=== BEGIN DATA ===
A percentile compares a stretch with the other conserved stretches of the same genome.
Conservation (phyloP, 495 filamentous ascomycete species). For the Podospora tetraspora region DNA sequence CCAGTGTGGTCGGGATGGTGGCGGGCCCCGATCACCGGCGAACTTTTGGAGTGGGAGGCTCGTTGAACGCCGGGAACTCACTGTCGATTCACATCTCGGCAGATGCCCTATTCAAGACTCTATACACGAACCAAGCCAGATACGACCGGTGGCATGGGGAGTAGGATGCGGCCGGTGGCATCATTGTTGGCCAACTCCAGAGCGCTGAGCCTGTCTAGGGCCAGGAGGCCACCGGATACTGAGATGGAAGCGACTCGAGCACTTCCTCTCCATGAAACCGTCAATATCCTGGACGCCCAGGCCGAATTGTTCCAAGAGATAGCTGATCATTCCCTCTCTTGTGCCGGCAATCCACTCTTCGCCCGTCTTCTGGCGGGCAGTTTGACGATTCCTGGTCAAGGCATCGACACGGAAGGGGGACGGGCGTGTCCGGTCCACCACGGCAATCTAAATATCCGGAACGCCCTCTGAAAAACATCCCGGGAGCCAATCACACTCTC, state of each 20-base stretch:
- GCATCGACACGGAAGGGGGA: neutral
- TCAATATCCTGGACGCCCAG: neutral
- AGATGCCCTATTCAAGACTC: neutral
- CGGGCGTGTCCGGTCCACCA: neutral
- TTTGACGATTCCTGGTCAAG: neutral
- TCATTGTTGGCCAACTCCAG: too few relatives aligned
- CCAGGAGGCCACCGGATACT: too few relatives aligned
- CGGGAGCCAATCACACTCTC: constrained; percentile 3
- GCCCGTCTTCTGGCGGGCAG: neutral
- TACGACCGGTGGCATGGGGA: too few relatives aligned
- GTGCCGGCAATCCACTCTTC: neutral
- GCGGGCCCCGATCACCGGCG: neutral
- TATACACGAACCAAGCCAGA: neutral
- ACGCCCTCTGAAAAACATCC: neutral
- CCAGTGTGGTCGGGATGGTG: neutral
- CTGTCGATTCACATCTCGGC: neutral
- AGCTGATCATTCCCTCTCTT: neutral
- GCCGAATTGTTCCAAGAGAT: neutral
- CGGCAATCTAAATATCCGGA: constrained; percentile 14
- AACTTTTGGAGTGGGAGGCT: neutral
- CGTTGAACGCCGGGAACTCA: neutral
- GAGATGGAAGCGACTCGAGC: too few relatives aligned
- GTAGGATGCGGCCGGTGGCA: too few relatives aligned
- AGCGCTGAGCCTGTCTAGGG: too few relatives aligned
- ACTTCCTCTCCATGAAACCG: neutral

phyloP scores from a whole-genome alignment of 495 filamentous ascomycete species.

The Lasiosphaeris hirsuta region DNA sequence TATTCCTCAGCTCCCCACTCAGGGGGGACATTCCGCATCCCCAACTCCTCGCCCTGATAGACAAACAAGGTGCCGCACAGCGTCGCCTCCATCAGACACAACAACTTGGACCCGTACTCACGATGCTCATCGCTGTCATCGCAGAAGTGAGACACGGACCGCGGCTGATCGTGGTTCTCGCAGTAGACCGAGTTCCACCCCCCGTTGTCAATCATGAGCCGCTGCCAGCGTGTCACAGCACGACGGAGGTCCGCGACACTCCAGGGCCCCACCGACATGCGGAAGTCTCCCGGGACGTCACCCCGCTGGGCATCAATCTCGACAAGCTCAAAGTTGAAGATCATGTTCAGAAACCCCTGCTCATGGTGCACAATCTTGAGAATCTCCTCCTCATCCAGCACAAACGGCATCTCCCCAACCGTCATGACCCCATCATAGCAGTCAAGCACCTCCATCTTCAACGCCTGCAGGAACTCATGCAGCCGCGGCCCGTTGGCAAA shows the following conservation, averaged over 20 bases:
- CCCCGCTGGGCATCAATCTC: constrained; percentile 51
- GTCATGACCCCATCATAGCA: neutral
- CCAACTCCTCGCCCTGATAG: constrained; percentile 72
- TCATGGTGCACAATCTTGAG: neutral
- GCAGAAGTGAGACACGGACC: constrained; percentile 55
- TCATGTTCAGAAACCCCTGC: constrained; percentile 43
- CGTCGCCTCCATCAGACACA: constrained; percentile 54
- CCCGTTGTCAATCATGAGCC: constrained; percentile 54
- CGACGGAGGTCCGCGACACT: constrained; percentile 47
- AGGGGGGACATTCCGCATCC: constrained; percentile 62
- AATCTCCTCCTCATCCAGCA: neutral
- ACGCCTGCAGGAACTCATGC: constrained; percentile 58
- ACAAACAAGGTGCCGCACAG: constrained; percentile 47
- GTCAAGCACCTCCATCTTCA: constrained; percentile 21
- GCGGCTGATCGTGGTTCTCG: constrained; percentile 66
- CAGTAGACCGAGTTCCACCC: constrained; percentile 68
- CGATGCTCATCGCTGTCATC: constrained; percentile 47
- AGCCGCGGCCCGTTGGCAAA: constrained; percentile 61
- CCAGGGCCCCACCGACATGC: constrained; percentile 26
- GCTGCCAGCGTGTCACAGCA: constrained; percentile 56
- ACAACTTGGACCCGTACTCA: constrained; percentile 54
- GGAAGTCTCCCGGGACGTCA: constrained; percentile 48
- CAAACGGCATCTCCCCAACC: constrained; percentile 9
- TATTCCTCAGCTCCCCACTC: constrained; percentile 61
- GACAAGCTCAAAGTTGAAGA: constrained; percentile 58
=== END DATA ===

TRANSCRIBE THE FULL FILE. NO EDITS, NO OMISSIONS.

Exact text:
A percentile compares a stretch with the other conserved stretches of the same genome.
Conservation (phyloP, 495 filamentous ascomycete species). For the Podospora tetraspora region DNA sequence CCAGTGTGGTCGGGATGGTGGCGGGCCCCGATCACCGGCGAACTTTTGGAGTGGGAGGCTCGTTGAACGCCGGGAACTCACTGTCGATTCACATCTCGGCAGATGCCCTATTCAAGACTCTATACACGAACCAAGCCAGATACGACCGGTGGCATGGGGAGTAGGATGCGGCCGGTGGCATCATTGTTGGCCAACTCCAGAGCGCTGAGCCTGTCTAGGGCCAGGAGGCCACCGGATACTGAGATGGAAGCGACTCGAGCACTTCCTCTCCATGAAACCGTCAATATCCTGGACGCCCAGGCCGAATTGTTCCAAGAGATAGCTGATCATTCCCTCTCTTGTGCCGGCAATCCACTCTTCGCCCGTCTTCTGGCGGGCAGTTTGACGATTCCTGGTCAAGGCATCGACACGGAAGGGGGACGGGCGTGTCCGGTCCACCACGGCAATCTAAATATCCGGAACGCCCTCTGAAAAACATCCCGGGAGCCAATCACACTCTC, state of each 20-base stretch:
- GCATCGACACGGAAGGGGGA: neutral
- TCAATATCCTGGACGCCCAG: neutral
- AGATGCCCTATTCAAGACTC: neutral
- CGGGCGTGTCCGGTCCACCA: neutral
- TTTGACGATTCCTGGTCAAG: neutral
- TCATTGTTGGCCAACTCCAG: too few relatives aligned
- CCAGGAGGCCACCGGATACT: too few relatives aligned
- CGGGAGCCAATCACACTCTC: constrained; percentile 3
- GCCCGTCTTCTGGCGGGCAG: neutral
- TACGACCGGTGGCATGGGGA: too few relatives aligned
- GTGCCGGCAATCCACTCTTC: neutral
- GCGGGCCCCGATCACCGGCG: neutral
- TATACACGAACCAAGCCAGA: neutral
- ACGCCCTCTGAAAAACATCC: neutral
- CCAGTGTGGTCGGGATGGTG: neutral
- CTGTCGATTCACATCTCGGC: neutral
- AGCTGATCATTCCCTCTCTT: neutral
- GCCGAATTGTTCCAAGAGAT: neutral
- CGGCAATCTAAATATCCGGA: constrained; percentile 14
- AACTTTTGGAGTGGGAGGCT: neutral
- CGTTGAACGCCGGGAACTCA: neutral
- GAGATGGAAGCGACTCGAGC: too few relatives aligned
- GTAGGATGCGGCCGGTGGCA: too few relatives aligned
- AGCGCTGAGCCTGTCTAGGG: too few relatives aligned
- ACTTCCTCTCCATGAAACCG: neutral

phyloP scores from a whole-genome alignment of 495 filamentous ascomycete species.

The Lasiosphaeris hirsuta region DNA sequence TATTCCTCAGCTCCCCACTCAGGGGGGACATTCCGCATCCCCAACTCCTCGCCCTGATAGACAAACAAGGTGCCGCACAGCGTCGCCTCCATCAGACACAACAACTTGGACCCGTACTCACGATGCTCATCGCTGTCATCGCAGAAGTGAGACACGGACCGCGGCTGATCGTGGTTCTCGCAGTAGACCGAGTTCCACCCCCCGTTGTCAATCATGAGCCGCTGCCAGCGTGTCACAGCACGACGGAGGTCCGCGACACTCCAGGGCCCCACCGACATGCGGAAGTCTCCCGGGACGTCACCCCGCTGGGCATCAATCTCGACAAGCTCAAAGTTGAAGATCATGTTCAGAAACCCCTGCTCATGGTGCACAATCTTGAGAATCTCCTCCTCATCCAGCACAAACGGCATCTCCCCAACCGTCATGACCCCATCATAGCAGTCAAGCACCTCCATCTTCAACGCCTGCAGGAACTCATGCAGCCGCGGCCCGTTGGCAAA shows the following conservation, averaged over 20 bases:
- CCCCGCTGGGCATCAATCTC: constrained; percentile 51
- GTCATGACCCCATCATAGCA: neutral
- CCAACTCCTCGCCCTGATAG: constrained; percentile 72
- TCATGGTGCACAATCTTGAG: neutral
- GCAGAAGTGAGACACGGACC: constrained; percentile 55
- TCATGTTCAGAAACCCCTGC: constrained; percentile 43
- CGTCGCCTCCATCAGACACA: constrained; percentile 54
- CCCGTTGTCAATCATGAGCC: constrained; percentile 54
- CGACGGAGGTCCGCGACACT: constrained; percentile 47
- AGGGGGGACATTCCGCATCC: constrained; percentile 62
- AATCTCCTCCTCATCCAGCA: neutral
- ACGCCTGCAGGAACTCATGC: constrained; percentile 58
- ACAAACAAGGTGCCGCACAG: constrained; percentile 47
- GTCAAGCACCTCCATCTTCA: constrained; percentile 21
- GCGGCTGATCGTGGTTCTCG: constrained; percentile 66
- CAGTAGACCGAGTTCCACCC: constrained; percentile 68
- CGATGCTCATCGCTGTCATC: constrained; percentile 47
- AGCCGCGGCCCGTTGGCAAA: constrained; percentile 61
- CCAGGGCCCCACCGACATGC: constrained; percentile 26
- GCTGCCAGCGTGTCACAGCA: constrained; percentile 56
- ACAACTTGGACCCGTACTCA: constrained; percentile 54
- GGAAGTCTCCCGGGACGTCA: constrained; percentile 48
- CAAACGGCATCTCCCCAACC: constrained; percentile 9
- TATTCCTCAGCTCCCCACTC: constrained; percentile 61
- GACAAGCTCAAAGTTGAAGA: constrained; percentile 58